No doubt slow-motion videos are a source of extreme fun for iPhone or iPad videographers. They allow you to slow down the dramatic effect of every single action. You can shoot videos in slow motion at 120 fps, if you own an iPhone 5S. Fortunately, if you have an iPhone 6 or later, you can enjoy shooting slo-mo videos with two options – 120 frames per second and 240 frames per second. If you wish to convert slow motion videos to regular speed, you can do so easily. You can adjust the part of the video that has been slowed down by you earlier.
Here’s an easy step-wise guide to convert slow motion videos to regular speed on iOS:
- Open your video in the Photos app.
- Click on Edit, in the top-right corner.
- You will notice a list of tick marks below your video in the edit mode.
- The section with the tightly packed tick marks shows the regular speed video.
- The section with loosely packed tick marks shows the slow motion portion of the video.
- There will be two sliders dividing slow motion section from the regular speed one, at the beginning and at the end.
- To convert your slow-motion effect back to the regular speed, you need to move the sliders at any of the both ends of the slow-motion section together.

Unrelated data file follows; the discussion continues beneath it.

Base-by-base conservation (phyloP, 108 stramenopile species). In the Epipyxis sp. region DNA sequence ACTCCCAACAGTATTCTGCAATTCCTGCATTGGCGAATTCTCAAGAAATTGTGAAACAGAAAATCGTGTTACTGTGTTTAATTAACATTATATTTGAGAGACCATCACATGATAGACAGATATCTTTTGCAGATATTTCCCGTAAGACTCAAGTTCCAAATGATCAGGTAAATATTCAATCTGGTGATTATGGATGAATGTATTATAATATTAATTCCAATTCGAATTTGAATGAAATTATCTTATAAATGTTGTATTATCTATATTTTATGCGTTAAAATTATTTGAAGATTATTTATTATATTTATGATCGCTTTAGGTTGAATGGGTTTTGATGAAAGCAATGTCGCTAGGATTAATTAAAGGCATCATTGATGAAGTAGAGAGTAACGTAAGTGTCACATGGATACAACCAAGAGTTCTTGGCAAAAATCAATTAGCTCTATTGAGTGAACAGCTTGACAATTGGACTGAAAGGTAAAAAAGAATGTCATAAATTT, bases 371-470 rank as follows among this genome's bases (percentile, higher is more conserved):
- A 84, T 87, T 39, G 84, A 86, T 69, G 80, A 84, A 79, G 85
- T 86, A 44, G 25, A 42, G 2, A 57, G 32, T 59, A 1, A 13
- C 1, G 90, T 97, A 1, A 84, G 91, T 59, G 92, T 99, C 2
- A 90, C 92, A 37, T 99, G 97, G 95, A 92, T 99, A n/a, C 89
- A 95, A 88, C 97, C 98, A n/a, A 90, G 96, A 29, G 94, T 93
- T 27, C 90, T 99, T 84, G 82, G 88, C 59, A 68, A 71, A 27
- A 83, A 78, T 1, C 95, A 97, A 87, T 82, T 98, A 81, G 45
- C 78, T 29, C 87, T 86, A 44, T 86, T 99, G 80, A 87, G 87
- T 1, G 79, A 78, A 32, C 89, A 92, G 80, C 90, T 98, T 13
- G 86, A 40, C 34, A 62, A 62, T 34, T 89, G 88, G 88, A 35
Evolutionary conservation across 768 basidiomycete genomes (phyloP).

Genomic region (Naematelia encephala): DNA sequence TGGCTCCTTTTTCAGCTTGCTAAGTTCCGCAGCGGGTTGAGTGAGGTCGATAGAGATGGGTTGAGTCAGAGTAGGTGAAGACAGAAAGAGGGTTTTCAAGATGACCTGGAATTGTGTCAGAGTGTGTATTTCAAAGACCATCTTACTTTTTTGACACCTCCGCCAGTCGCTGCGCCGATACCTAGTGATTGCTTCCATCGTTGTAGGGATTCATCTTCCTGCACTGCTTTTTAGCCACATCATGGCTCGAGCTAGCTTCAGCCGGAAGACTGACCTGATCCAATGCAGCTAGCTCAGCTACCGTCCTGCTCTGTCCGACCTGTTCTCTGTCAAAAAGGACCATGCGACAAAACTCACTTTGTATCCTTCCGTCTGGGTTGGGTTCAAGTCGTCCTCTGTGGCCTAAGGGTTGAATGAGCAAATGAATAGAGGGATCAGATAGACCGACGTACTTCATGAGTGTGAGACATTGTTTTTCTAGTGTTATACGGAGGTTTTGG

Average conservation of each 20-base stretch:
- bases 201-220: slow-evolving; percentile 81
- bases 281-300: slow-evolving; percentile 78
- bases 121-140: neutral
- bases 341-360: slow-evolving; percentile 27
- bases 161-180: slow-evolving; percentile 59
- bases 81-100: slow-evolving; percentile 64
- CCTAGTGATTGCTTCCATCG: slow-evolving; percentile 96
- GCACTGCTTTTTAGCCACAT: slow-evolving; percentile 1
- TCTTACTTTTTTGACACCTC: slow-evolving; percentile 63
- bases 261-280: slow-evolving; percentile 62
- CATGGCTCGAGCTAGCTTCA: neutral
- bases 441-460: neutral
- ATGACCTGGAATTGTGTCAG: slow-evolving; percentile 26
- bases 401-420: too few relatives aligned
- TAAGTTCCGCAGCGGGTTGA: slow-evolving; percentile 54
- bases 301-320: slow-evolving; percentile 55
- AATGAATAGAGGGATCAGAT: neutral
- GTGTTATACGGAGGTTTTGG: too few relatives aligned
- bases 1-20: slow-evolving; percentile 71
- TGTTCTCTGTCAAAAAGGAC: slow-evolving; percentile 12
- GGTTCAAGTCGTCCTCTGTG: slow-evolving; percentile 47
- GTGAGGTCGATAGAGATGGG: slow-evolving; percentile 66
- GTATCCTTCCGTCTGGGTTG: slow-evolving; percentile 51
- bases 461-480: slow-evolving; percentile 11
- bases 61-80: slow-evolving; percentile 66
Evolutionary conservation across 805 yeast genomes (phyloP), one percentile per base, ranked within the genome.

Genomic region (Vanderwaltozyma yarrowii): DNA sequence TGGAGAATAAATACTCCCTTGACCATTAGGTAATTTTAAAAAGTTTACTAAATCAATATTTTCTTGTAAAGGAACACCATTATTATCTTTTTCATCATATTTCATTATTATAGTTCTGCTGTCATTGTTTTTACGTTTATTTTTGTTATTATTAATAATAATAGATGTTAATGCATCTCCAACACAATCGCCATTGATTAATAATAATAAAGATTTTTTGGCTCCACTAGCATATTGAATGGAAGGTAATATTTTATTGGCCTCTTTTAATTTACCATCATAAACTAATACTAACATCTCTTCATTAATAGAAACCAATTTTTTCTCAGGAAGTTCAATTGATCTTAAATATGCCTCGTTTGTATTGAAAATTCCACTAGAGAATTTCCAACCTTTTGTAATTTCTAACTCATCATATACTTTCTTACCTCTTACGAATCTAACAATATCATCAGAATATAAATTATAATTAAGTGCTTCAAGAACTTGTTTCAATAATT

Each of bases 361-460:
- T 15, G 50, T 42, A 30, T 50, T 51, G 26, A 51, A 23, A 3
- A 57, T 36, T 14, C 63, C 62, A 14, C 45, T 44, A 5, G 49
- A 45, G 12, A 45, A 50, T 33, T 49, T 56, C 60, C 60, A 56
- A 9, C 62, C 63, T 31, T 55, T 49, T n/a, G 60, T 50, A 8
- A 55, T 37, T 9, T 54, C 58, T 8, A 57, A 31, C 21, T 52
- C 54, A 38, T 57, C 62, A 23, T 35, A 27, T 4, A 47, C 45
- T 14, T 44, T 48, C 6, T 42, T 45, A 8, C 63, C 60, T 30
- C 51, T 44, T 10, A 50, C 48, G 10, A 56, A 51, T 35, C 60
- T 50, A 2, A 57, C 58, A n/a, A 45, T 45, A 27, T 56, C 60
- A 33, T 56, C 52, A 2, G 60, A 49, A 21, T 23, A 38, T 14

- As soon as you align the two sliders and all the tick marks get packed together tightly, your video becomes a regular speed iOS video from beginning to the end.
When you shoot a slow-motion iOS video, the video displays a few seconds at the start and at the end of the regular motion by default. You can adjust the sliders to maintain the length of the intro and outro. You can also slide the bars straight to either end to make the entire video back to slo-mo from beginning to the end.
The flexibility lets you start and stop the slo-mo effect exactly at the right point of time in your iOS video. Sadly, the edit tool is only a one-way street. You can’t convert a video shot at regular speed to slow-motion with the Photos app.
Yet, you can do this in iMovie for iOS, which lets you add video effects, including speeding up or slowing down parts of your video projects.